House Democrats are enjoying a nationwide candidate windfall, but they’re also heading into 2018 with a few lingering holes.
The party is still recruiting in some of the 23 GOP-held districts that Hillary Clinton won last year. That includes two seats in California’s Central Valley, held by Reps. Jeff Denham and David Valadao, and Rep. John Katko’s Syracuse, New York-based district.
And a few unexpected developments in the past week have created a little more uncertainty. Sexual-misconduct allegations felled front-runners in two Democratic targets in suburban Philadelphia and Kansas City, while also forcing freshman Democratic Rep. Ruben Kihuen to announce his retirement from a vulnerable Las Vegas district.
The absence of impressive, well-funded contenders in these seats is notable among an abundance of such candidates in districts across the map, including seats that haven’t been seriously contested in years. Democrats appear to be on the verge of a big midterm cycle, but recruitment failures in these seats, particularly the Valadao district, where Clinton won by 16 points, could complicate the path back to the majority.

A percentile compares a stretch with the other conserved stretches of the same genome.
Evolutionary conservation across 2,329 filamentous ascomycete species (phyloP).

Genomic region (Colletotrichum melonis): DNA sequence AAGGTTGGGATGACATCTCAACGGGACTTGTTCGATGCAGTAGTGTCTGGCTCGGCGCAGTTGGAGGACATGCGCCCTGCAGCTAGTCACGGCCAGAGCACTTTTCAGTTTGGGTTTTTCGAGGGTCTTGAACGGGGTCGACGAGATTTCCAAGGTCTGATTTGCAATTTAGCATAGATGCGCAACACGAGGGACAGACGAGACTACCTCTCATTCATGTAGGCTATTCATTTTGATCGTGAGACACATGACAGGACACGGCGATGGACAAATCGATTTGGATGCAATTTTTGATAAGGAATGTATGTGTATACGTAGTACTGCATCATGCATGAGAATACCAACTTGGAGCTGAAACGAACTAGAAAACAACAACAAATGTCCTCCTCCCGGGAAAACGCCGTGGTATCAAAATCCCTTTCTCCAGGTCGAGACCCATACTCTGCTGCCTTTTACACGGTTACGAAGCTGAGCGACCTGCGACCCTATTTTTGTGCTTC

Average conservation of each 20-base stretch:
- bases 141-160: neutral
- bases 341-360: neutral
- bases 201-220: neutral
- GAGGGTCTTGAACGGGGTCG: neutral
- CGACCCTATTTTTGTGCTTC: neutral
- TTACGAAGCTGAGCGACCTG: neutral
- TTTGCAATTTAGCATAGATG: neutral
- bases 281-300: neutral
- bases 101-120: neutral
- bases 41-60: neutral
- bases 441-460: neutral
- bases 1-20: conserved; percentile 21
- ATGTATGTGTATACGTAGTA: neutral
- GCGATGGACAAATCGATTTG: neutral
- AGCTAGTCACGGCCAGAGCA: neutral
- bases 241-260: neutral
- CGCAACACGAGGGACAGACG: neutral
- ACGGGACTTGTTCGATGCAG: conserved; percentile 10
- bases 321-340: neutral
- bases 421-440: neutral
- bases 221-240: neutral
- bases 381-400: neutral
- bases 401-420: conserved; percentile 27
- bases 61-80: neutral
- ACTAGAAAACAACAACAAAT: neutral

“Every cycle, no matter how good, is not perfect in terms of filling every seat with an A-grade candidate,” said Rep. Denny Heck, who leads recruitment for the Democratic Congressional Campaign Committee. “It’s not possible to hit a home run every time you stand up at the plate. That ought not to be the standard by which anyone is measuring.”
Democrats have “what we deem to be only four meaningful holes,” said Heck, who declined to reveal the entire list but acknowledged it includes the Katko and Valadao districts. The committee is still assessing whether it will need to re-recruit in districts held by Republican Reps. Kevin Yoder of Kansas and Pat Meehan of Pennsylvania, where there are already other declared candidates with six figures in the bank.
To be sure, there is still time to continue the process next year. Candidate filing deadlines are in March in California and Pennsylvania, April in New York, and June in Kansas.
As they assess their current fields in the Central Valley, House Democrats are also continuing to speak with prospective candidates in search of the best fit. To take on Valadao, the DCCC is in talks with Steve Schilling, the CEO of a chain of health clinics that serve low-income migrant communities, according to sources familiar with conversations among party leaders.